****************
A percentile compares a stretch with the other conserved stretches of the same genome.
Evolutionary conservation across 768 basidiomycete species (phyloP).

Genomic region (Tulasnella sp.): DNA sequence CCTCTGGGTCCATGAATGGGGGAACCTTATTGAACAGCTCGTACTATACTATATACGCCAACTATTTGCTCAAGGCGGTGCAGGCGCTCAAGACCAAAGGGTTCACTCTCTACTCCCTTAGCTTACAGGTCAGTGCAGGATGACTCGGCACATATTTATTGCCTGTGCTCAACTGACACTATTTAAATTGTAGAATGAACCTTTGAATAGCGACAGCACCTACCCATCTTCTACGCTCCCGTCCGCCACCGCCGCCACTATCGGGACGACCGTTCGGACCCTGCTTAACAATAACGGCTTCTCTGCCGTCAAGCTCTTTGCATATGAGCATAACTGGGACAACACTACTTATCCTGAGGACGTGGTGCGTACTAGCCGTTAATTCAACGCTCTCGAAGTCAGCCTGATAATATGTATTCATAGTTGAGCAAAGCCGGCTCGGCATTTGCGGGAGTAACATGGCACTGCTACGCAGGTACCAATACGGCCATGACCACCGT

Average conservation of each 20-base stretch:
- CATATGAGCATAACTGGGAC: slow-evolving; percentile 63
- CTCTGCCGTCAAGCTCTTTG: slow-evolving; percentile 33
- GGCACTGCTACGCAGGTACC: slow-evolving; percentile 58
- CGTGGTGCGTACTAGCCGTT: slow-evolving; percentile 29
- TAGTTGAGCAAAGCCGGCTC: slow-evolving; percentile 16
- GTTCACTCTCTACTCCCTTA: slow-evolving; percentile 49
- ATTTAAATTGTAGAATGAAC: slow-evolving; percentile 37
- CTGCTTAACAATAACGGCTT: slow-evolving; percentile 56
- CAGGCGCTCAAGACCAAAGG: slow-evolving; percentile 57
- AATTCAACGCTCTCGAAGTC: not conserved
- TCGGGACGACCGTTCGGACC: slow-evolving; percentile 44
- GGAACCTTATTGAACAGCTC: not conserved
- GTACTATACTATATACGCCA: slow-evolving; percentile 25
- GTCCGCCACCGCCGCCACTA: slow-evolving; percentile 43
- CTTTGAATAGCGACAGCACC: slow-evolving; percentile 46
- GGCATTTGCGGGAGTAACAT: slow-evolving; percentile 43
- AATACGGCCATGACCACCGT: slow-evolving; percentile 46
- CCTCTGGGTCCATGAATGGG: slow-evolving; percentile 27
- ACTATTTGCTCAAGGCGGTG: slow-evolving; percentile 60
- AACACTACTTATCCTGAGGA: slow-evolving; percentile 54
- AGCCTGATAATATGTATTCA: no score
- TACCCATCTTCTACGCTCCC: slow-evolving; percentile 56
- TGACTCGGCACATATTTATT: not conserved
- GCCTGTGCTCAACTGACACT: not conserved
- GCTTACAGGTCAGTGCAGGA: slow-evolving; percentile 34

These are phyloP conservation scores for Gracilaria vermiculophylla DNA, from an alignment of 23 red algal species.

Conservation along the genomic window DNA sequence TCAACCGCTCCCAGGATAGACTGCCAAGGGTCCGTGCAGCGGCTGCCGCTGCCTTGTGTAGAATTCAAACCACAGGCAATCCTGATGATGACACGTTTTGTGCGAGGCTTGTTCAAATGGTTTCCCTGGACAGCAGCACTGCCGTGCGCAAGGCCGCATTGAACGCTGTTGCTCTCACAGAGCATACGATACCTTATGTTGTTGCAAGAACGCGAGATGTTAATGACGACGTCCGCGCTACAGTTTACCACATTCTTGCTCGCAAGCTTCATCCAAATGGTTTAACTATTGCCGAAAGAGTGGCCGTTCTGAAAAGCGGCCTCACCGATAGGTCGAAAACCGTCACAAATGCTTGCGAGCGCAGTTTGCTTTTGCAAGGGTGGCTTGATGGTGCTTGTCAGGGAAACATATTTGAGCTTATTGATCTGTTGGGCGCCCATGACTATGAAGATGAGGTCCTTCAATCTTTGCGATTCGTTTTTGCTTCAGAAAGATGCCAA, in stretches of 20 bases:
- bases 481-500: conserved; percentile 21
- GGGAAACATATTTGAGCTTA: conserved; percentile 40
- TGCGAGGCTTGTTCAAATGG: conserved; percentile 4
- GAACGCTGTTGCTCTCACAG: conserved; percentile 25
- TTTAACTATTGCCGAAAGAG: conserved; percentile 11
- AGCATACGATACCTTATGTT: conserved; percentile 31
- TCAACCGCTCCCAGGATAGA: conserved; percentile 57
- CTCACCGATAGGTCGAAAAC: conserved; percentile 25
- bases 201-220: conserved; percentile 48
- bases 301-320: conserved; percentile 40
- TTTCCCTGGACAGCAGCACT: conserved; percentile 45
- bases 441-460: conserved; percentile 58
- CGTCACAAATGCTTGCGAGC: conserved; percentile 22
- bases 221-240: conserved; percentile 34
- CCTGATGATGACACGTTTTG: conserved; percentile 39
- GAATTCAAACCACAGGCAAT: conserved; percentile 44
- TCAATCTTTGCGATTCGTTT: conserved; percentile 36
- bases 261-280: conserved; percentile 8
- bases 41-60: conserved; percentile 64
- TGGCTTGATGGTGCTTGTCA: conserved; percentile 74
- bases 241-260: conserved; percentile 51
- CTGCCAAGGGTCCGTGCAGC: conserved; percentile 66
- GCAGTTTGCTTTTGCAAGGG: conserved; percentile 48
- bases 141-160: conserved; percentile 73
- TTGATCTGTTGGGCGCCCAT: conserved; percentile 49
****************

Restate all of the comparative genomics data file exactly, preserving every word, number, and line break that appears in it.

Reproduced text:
A percentile compares a stretch with the other conserved stretches of the same genome.
Evolutionary conservation across 768 basidiomycete species (phyloP).

Genomic region (Tulasnella sp.): DNA sequence CCTCTGGGTCCATGAATGGGGGAACCTTATTGAACAGCTCGTACTATACTATATACGCCAACTATTTGCTCAAGGCGGTGCAGGCGCTCAAGACCAAAGGGTTCACTCTCTACTCCCTTAGCTTACAGGTCAGTGCAGGATGACTCGGCACATATTTATTGCCTGTGCTCAACTGACACTATTTAAATTGTAGAATGAACCTTTGAATAGCGACAGCACCTACCCATCTTCTACGCTCCCGTCCGCCACCGCCGCCACTATCGGGACGACCGTTCGGACCCTGCTTAACAATAACGGCTTCTCTGCCGTCAAGCTCTTTGCATATGAGCATAACTGGGACAACACTACTTATCCTGAGGACGTGGTGCGTACTAGCCGTTAATTCAACGCTCTCGAAGTCAGCCTGATAATATGTATTCATAGTTGAGCAAAGCCGGCTCGGCATTTGCGGGAGTAACATGGCACTGCTACGCAGGTACCAATACGGCCATGACCACCGT

Average conservation of each 20-base stretch:
- CATATGAGCATAACTGGGAC: slow-evolving; percentile 63
- CTCTGCCGTCAAGCTCTTTG: slow-evolving; percentile 33
- GGCACTGCTACGCAGGTACC: slow-evolving; percentile 58
- CGTGGTGCGTACTAGCCGTT: slow-evolving; percentile 29
- TAGTTGAGCAAAGCCGGCTC: slow-evolving; percentile 16
- GTTCACTCTCTACTCCCTTA: slow-evolving; percentile 49
- ATTTAAATTGTAGAATGAAC: slow-evolving; percentile 37
- CTGCTTAACAATAACGGCTT: slow-evolving; percentile 56
- CAGGCGCTCAAGACCAAAGG: slow-evolving; percentile 57
- AATTCAACGCTCTCGAAGTC: not conserved
- TCGGGACGACCGTTCGGACC: slow-evolving; percentile 44
- GGAACCTTATTGAACAGCTC: not conserved
- GTACTATACTATATACGCCA: slow-evolving; percentile 25
- GTCCGCCACCGCCGCCACTA: slow-evolving; percentile 43
- CTTTGAATAGCGACAGCACC: slow-evolving; percentile 46
- GGCATTTGCGGGAGTAACAT: slow-evolving; percentile 43
- AATACGGCCATGACCACCGT: slow-evolving; percentile 46
- CCTCTGGGTCCATGAATGGG: slow-evolving; percentile 27
- ACTATTTGCTCAAGGCGGTG: slow-evolving; percentile 60
- AACACTACTTATCCTGAGGA: slow-evolving; percentile 54
- AGCCTGATAATATGTATTCA: no score
- TACCCATCTTCTACGCTCCC: slow-evolving; percentile 56
- TGACTCGGCACATATTTATT: not conserved
- GCCTGTGCTCAACTGACACT: not conserved
- GCTTACAGGTCAGTGCAGGA: slow-evolving; percentile 34

These are phyloP conservation scores for Gracilaria vermiculophylla DNA, from an alignment of 23 red algal species.

Conservation along the genomic window DNA sequence TCAACCGCTCCCAGGATAGACTGCCAAGGGTCCGTGCAGCGGCTGCCGCTGCCTTGTGTAGAATTCAAACCACAGGCAATCCTGATGATGACACGTTTTGTGCGAGGCTTGTTCAAATGGTTTCCCTGGACAGCAGCACTGCCGTGCGCAAGGCCGCATTGAACGCTGTTGCTCTCACAGAGCATACGATACCTTATGTTGTTGCAAGAACGCGAGATGTTAATGACGACGTCCGCGCTACAGTTTACCACATTCTTGCTCGCAAGCTTCATCCAAATGGTTTAACTATTGCCGAAAGAGTGGCCGTTCTGAAAAGCGGCCTCACCGATAGGTCGAAAACCGTCACAAATGCTTGCGAGCGCAGTTTGCTTTTGCAAGGGTGGCTTGATGGTGCTTGTCAGGGAAACATATTTGAGCTTATTGATCTGTTGGGCGCCCATGACTATGAAGATGAGGTCCTTCAATCTTTGCGATTCGTTTTTGCTTCAGAAAGATGCCAA, in stretches of 20 bases:
- bases 481-500: conserved; percentile 21
- GGGAAACATATTTGAGCTTA: conserved; percentile 40
- TGCGAGGCTTGTTCAAATGG: conserved; percentile 4
- GAACGCTGTTGCTCTCACAG: conserved; percentile 25
- TTTAACTATTGCCGAAAGAG: conserved; percentile 11
- AGCATACGATACCTTATGTT: conserved; percentile 31
- TCAACCGCTCCCAGGATAGA: conserved; percentile 57
- CTCACCGATAGGTCGAAAAC: conserved; percentile 25
- bases 201-220: conserved; percentile 48
- bases 301-320: conserved; percentile 40
- TTTCCCTGGACAGCAGCACT: conserved; percentile 45
- bases 441-460: conserved; percentile 58
- CGTCACAAATGCTTGCGAGC: conserved; percentile 22
- bases 221-240: conserved; percentile 34
- CCTGATGATGACACGTTTTG: conserved; percentile 39
- GAATTCAAACCACAGGCAAT: conserved; percentile 44
- TCAATCTTTGCGATTCGTTT: conserved; percentile 36
- bases 261-280: conserved; percentile 8
- bases 41-60: conserved; percentile 64
- TGGCTTGATGGTGCTTGTCA: conserved; percentile 74
- bases 241-260: conserved; percentile 51
- CTGCCAAGGGTCCGTGCAGC: conserved; percentile 66
- GCAGTTTGCTTTTGCAAGGG: conserved; percentile 48
- bases 141-160: conserved; percentile 73
- TTGATCTGTTGGGCGCCCAT: conserved; percentile 49